With a spotlight shone on sustainability management, it is more important than ever today to rethink and redefine corporate purpose (a company’s reason for existence in society), say NRI’s Eiko Ibuki and Yukito Furunishi. We asked these veterans in the field of sustainability and organizational development what corporate purpose is and why businesses need to focus on their purpose.
What is corporate purpose?
The word “purpose” is gaining attention as a corporate management concept and refers to a company’s “unwavering reason for existence in society”. How is “purpose” different from conventional philosophy (mission) or vision? “It is closely associated with the notion of ‘being a member of society’ and, going back to square one, it redefines the way of individual companies, their dignity, raison d’etre, and the value they bring to society; it is also deeply related to conventional philosophy and vision,” Ibuki says.
“Some companies include purpose in their mission and state it explicitly, while others that do not include it interpret their mission from a social aspect and separately clarify it as purpose. Purpose is thought to indicate the type of member of society that a company wants to be—a concept with a strong third-party perspective. Redefining this purpose brings advantages, such as being able to maintain coherency in a company’s vision or strategy over the long run, or to reaffirm internally and externally your company’s unique existence in the world.”
Purpose serves as a strong force enabling companies to flexibly respond to changes in social developments
Some companies have already included purpose in their philosophy, but purpose came to draw attention particularly in recent years amid the growing trend of sustainability-focused management, and Ibuki explains the background to this as follows:
“In recent years, businesses that neglect to consider their relations with society just don’t work, and expectations that companies will strive to address social issues are growing as ever. Amid these changes, companies are finding the managerial significance of understanding their reason for existence in society once again.”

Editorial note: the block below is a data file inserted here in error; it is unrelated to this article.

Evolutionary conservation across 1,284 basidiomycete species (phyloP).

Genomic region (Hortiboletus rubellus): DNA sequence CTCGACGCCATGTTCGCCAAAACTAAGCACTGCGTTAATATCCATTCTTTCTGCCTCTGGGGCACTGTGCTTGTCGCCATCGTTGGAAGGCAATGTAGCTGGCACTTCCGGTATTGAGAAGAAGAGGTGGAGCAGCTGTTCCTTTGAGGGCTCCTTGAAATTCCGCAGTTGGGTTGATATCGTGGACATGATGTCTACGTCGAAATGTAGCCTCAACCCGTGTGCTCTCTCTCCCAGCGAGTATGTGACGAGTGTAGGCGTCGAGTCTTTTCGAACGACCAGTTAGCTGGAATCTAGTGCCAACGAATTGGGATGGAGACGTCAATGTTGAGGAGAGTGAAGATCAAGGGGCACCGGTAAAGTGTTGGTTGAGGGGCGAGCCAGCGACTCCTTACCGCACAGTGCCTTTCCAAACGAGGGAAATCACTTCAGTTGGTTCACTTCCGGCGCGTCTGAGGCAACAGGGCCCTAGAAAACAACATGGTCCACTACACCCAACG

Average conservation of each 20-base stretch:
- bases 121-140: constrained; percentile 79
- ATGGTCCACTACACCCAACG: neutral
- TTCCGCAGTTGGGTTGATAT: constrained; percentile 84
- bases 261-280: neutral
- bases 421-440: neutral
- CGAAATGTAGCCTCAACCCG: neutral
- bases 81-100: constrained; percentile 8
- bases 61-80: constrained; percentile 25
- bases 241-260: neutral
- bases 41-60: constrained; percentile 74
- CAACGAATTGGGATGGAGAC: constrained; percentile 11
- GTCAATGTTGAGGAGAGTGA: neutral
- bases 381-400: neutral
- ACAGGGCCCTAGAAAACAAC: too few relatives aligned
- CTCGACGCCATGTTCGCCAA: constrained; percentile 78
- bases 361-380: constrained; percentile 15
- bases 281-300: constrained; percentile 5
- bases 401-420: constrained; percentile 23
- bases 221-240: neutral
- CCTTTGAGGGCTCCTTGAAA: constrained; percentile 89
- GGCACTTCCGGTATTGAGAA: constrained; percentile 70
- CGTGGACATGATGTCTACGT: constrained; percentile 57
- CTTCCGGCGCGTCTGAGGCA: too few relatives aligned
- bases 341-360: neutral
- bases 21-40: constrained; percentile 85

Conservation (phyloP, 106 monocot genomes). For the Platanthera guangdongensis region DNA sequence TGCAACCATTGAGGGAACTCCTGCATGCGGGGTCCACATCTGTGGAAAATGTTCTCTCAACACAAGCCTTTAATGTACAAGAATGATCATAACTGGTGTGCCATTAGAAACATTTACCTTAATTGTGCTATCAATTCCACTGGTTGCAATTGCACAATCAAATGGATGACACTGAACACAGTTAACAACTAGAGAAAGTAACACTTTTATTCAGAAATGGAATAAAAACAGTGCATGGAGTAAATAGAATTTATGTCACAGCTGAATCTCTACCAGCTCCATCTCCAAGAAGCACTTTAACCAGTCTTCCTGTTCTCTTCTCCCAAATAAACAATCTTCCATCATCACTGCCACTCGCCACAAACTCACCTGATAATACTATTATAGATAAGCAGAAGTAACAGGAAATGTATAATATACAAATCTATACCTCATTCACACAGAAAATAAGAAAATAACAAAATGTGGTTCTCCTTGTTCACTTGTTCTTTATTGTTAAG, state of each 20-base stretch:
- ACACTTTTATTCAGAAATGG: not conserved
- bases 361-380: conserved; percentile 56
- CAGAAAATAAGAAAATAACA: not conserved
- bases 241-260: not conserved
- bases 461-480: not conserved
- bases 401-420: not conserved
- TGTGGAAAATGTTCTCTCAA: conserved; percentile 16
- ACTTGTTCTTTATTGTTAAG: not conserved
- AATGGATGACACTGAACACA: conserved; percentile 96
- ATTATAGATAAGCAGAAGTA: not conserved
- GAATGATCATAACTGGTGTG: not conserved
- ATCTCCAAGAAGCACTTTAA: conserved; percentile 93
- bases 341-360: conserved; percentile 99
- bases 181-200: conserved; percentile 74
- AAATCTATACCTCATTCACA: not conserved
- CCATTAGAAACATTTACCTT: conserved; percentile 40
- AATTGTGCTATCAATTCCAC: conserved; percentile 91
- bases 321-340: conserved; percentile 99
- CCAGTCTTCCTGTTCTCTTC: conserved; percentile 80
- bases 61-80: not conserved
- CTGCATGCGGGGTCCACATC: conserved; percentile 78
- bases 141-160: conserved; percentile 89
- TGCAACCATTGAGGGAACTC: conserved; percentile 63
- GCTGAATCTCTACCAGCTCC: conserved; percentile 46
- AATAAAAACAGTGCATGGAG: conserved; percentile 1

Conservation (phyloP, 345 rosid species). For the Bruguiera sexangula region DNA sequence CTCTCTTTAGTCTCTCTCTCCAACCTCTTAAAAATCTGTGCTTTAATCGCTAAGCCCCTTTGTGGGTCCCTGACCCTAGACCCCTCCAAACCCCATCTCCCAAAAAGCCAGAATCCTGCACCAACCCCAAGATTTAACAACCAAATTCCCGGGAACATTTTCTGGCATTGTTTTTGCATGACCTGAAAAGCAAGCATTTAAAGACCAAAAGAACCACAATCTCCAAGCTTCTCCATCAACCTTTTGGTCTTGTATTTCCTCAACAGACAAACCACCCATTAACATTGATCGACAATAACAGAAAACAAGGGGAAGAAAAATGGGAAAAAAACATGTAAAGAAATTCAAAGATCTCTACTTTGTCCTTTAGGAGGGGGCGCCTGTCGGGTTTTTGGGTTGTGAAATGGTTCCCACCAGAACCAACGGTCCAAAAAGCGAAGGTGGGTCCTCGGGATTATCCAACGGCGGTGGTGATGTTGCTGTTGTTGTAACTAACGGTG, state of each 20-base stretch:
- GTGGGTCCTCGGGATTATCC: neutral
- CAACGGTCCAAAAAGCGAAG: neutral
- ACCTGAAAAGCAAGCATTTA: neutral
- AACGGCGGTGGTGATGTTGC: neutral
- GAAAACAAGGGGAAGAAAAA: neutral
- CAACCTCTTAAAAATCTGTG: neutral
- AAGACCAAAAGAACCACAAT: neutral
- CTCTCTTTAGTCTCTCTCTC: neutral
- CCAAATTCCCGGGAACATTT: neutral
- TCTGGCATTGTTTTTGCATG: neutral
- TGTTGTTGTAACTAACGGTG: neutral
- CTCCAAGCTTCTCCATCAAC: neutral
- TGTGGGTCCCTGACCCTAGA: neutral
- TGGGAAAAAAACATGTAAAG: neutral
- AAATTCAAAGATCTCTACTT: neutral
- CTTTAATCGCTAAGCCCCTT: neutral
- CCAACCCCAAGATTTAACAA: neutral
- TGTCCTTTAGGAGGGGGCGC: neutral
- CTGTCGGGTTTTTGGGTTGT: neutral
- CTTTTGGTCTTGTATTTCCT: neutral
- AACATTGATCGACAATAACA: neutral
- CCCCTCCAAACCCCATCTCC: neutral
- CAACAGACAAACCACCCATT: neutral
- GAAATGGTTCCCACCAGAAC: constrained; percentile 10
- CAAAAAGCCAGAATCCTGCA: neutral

Furunishi adds as follows.
“Companies are increasingly seen as members of society, and it is becoming more important for them to engage in business and communication based on their purpose. By redefining their purpose which had been hidden in the organization for many years and engaging in communication, companies will be able to gain greater trust and empathy from stakeholders, both internal and external. As a result, this will enhance the unifying force of the organizations from the perspective of employees who are responsible for implementing strategies, and this in turn will help them understand the significance of working and feel proud of that.”
Widespread understanding of purpose leads to swifter execution of strategy
What are the benefits of defining purpose for companies that already have their philosophy or vision? One benefit is swifter implementation of strategy, Ibuki says.
“When a company’s reason for existence is defined, it will become clear to internal and external stakeholders, including employees, why they are part of the company. They’ll feel proud of working, the organization will have a greater unifying force, and communication will increase. As people understand one another better, senior management will be able to make decisions more smoothly and employees will learn about them more quickly, and this will lead to quicker execution of strategies, we think.”
Furunishi points out that millennials, who joined the workforce in the 2000s, will be a key element here.
“One characteristic of the millennials is that they are highly sensitive to sustainability. By showing to this generation the value of their being in society, companies will be able to retain top talent, and in terms of marketing, they will be able to appeal more to customers.”
Social transformation starts with purpose
Companies and organizations are not the only ones that should have purpose; it is important for individuals to have a purpose as well. “When individuals, organizations and companies have purposes that agree well with one another, companies and individuals will be able to enhance their performances,” Ibuki says.
“When they think about purpose, companies, organizations and individuals will have a clear understanding of what they need to do. We hope that our consulting service and support for companies through purpose will lead to a step toward a better society,” Furunishi remarked in closing.
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Nomura Research Institute, Ltd.
Corporate Communications Department